The following recent press announcement from the UK Ministry of Justice may be of interest to readers of the blog:
The government has today [16 July] set out plans to make sure that more public information is made available and is preserved for future generations.
Justice Minister, Michael Wills, has today announced the publication of a new Code of Practice on managing digital and other records, and the government’s plans to extend the Freedom of Information Act.
Freedom of Information depends on good record keeping and the preservation of information is important if we are to further increase transparency in public life. The updated Code of Practice is a significant step in ensuring that key records remain accessible to public bodies for day to day business and are preserved for future generations. The Code recommends public bodies across the country introduce a strategy for the preservation of digital records to ensure that they can continue to be accessed and used and are resilient to future changes in technology.
The government has also published its response to the consultation on extending the Freedom of Information Act. The government’s response reflects the considerable support for extending the Act. A further consultation will now be undertaken with those proposed for inclusion within the scope of the Act: Academies, the Association of Chief Police Officers (ACPO), the Financial Ombudsman Service and the Universities and Colleges Admissions Service (UCAS).
This is an initial step and further consultations with Network Rail and utility companies will examine how the Freedom of Information Act could apply to other bodies.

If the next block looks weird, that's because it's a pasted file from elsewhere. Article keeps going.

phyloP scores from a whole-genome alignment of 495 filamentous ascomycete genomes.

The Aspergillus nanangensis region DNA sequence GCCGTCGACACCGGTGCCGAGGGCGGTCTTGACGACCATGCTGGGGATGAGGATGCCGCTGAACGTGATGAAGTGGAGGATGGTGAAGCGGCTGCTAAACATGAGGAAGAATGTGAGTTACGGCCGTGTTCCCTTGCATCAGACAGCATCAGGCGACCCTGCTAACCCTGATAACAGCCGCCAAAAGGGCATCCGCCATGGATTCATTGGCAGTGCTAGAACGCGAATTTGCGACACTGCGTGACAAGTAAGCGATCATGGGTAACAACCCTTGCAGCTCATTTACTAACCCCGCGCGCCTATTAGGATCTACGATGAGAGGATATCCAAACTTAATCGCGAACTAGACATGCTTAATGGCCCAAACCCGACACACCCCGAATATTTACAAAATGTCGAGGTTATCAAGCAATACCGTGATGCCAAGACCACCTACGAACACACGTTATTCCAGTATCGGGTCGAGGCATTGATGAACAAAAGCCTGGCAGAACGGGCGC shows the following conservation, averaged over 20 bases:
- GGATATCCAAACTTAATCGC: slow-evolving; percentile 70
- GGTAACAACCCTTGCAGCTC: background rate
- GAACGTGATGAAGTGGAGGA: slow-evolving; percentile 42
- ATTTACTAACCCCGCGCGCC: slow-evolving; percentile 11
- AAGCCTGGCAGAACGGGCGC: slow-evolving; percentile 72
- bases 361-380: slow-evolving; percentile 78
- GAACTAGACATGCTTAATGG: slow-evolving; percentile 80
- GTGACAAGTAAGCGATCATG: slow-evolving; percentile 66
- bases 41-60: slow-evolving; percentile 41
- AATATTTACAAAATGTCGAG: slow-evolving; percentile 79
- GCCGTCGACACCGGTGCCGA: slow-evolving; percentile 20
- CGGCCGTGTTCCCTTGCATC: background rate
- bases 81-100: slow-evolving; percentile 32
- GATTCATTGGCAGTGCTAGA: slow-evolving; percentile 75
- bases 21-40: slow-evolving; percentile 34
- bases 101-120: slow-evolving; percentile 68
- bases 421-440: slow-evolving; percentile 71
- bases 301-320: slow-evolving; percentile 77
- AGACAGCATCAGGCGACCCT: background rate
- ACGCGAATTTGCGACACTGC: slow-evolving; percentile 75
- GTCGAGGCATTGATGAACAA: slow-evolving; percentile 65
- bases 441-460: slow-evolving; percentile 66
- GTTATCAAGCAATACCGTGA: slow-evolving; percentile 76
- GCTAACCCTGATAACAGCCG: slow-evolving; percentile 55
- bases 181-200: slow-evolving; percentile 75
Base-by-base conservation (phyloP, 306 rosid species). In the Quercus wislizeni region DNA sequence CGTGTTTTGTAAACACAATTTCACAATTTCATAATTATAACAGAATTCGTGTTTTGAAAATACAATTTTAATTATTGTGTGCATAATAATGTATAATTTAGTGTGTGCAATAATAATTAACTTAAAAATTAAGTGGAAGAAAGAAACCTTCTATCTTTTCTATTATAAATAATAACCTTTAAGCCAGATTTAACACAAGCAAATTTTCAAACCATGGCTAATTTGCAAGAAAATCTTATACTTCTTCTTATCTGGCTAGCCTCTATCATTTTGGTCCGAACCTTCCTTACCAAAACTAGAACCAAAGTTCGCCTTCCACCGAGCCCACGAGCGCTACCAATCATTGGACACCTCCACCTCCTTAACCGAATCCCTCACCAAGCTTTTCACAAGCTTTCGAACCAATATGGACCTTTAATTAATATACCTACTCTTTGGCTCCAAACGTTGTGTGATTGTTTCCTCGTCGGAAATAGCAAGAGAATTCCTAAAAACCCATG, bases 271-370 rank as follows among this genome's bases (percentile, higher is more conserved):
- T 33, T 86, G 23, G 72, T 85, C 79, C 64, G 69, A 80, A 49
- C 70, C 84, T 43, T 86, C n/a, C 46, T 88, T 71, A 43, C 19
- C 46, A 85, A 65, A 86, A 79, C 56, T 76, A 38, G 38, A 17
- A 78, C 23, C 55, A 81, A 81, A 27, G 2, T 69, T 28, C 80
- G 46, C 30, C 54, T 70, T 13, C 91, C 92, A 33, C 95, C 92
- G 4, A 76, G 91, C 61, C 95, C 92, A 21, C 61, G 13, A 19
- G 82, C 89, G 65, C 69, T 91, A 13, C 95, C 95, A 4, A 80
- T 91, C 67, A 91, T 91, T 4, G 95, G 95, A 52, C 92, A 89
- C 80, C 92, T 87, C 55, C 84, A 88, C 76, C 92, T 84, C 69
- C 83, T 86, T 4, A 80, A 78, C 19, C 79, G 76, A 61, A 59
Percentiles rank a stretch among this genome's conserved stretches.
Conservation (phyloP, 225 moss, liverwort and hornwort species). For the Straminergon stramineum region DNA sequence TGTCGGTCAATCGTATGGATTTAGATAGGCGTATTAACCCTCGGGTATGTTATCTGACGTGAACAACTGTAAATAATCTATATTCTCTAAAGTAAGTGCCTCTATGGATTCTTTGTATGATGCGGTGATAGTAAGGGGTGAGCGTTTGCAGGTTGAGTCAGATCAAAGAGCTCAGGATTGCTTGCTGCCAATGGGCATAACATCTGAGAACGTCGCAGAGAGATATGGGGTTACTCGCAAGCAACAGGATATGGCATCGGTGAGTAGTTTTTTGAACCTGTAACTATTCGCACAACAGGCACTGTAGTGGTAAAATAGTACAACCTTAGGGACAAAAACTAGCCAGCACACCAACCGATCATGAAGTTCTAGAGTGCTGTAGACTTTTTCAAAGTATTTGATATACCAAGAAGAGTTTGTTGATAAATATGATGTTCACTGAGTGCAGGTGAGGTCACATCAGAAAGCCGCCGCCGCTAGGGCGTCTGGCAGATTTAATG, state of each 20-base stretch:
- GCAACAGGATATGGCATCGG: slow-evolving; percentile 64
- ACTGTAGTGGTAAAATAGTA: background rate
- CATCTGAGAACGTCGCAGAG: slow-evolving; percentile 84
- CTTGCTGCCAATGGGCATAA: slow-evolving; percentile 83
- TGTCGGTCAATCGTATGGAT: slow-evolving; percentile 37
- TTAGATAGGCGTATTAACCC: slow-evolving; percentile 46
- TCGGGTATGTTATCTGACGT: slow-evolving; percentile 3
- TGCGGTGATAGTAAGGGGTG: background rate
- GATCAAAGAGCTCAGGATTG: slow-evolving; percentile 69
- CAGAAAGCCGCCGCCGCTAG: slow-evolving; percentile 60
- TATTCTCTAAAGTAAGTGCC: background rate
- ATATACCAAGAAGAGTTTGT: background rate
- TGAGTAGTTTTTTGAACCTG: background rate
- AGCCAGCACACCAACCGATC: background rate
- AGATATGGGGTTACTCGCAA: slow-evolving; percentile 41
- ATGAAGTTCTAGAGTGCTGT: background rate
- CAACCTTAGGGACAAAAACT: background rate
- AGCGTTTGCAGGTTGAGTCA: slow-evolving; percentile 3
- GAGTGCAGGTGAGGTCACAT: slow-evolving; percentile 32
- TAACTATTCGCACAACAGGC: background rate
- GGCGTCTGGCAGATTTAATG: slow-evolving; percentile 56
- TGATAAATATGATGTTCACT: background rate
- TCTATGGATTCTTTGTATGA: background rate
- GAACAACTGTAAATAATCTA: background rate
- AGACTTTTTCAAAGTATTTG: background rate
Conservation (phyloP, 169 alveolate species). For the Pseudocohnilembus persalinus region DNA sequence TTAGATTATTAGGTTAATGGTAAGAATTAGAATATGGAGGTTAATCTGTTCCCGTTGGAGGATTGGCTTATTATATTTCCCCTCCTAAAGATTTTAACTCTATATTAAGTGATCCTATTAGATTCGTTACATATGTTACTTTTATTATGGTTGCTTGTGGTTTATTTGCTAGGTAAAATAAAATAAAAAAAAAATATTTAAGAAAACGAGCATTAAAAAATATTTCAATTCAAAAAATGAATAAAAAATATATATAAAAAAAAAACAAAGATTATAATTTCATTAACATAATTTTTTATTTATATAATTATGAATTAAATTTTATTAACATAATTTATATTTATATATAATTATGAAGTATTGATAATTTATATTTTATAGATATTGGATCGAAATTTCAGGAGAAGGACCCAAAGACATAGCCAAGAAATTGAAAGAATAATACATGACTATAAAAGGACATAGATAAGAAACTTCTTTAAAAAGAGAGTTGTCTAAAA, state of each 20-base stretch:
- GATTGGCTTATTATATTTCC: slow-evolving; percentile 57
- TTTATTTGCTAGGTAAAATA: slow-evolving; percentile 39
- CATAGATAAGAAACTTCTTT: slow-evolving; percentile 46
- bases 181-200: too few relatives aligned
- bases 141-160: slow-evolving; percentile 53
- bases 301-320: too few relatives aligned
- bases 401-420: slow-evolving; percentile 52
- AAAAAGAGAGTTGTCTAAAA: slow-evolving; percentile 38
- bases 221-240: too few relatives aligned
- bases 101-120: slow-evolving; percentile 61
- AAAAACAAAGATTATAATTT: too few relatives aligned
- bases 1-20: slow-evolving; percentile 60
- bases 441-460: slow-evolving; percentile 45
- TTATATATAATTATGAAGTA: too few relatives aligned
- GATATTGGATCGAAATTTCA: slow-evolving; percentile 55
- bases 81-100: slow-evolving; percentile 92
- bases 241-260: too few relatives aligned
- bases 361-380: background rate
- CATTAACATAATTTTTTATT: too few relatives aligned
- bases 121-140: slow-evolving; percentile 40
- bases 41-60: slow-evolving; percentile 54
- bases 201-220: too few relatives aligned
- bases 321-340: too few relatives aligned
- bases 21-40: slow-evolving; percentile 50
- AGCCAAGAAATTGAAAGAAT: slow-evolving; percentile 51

These publications support the government’s plans to increase the accessibility of public information and promote the culture of openness and transparency in public life. On 10 June the Prime Minister committed to a reduction of the 30 year rule to 20 years in response to the 30 Year Rule Review. The government is considering carefully the practical details of implementing a new rule and aims to publish its full response in late summer.
Michael Wills, Justice Minister, said:
‘The introduction of the Freedom of Information Act has significantly increased transparency in public life and the right to access information has become a cornerstone of our democracy.
‘The steps we are taking today – to keep and preserve public information for the future and extend the Freedom of Information Act – are significant if we are to truly promote the culture of openness in public life.’
The Code is an updated 2009 version of the Lord Chancellor’s Code of Practice on the management of records issued under section 46 of the Freedom of Information Act 2000.